We gave it a C
Those who like their music manly, their guitars brawny and ear-drum piercing, should have reasons to be cheerful in the new year. Rock is back — or, at least, it’s on its way. Money-mad, gold-plated hip-hop and perky Swedish bubblegum are wearing out their welcome with the public, and a new generation of musicians — ones who don’t rap, don’t employ DJs, and don’t always wear baseball caps backward — is mounting an assault on radio and the charts.
Now here’s the less-than-encouraging news. After spending quality time with Hoobastank’s current album one walks away with certain impressions. Your friends can’t be trusted or counted on; and the ones you thought loved you, in fact, don’t. Everywhere is a bleak, ink-black hole of loneliness, pain, rejection, and two-faced friends.
And I thought I was depressed in high school.
Such sentiments will sound familiar to anyone who’s spent time cranking metal records, and the new breed owes a lot to the brutalizing sonics and pessimism of metal’s darkest side (and rap-metal’s pent-up rage).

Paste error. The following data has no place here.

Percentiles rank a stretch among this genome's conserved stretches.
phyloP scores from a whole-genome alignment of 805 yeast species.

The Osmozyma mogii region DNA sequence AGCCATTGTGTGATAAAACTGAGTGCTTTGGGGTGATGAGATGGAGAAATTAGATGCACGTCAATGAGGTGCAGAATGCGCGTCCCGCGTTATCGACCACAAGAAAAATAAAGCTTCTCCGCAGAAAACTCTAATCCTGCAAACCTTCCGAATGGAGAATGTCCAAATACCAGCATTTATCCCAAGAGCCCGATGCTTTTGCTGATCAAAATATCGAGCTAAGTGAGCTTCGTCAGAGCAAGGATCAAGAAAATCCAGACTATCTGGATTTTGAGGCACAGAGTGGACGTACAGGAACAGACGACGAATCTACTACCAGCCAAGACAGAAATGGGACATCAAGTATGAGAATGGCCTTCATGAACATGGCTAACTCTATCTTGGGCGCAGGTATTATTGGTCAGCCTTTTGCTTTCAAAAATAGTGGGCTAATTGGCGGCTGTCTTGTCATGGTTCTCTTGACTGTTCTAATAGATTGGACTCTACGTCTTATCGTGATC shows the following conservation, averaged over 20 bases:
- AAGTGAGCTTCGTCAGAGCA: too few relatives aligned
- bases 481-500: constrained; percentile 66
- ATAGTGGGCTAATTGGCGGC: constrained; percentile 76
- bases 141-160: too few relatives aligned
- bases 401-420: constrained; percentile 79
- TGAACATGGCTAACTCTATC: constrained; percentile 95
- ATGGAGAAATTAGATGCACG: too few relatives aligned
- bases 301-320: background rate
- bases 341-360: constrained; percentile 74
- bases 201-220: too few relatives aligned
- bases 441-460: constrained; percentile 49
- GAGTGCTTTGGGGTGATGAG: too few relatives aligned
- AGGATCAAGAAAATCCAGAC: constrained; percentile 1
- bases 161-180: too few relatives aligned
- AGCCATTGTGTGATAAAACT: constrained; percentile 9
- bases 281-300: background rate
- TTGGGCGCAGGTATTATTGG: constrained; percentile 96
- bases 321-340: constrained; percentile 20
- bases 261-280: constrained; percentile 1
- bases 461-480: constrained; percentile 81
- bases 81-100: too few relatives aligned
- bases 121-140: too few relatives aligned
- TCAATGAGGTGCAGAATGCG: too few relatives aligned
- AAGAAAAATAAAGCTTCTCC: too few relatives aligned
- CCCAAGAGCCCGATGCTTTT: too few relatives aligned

On the back cover of their first album, Hoobastank, singer Douglas Robb even ditches the standard stone-faced stare in favor of an actual half smile. He’s also given to goo: ”Let the two of us be one,” he incants at one point. But, ultimately, he’s just another whiny young white guy, grumbling that he’s ”a cold unhappy man/I’ve come to realize the life I have I hate.” In light of seemingly weekly terrorist warnings, it’s easy to understand why record buyers would relate to such dire dispositions. But these discs amount to an indictment of rock pre-9/11: They now sound solipsistic and self-indulgent.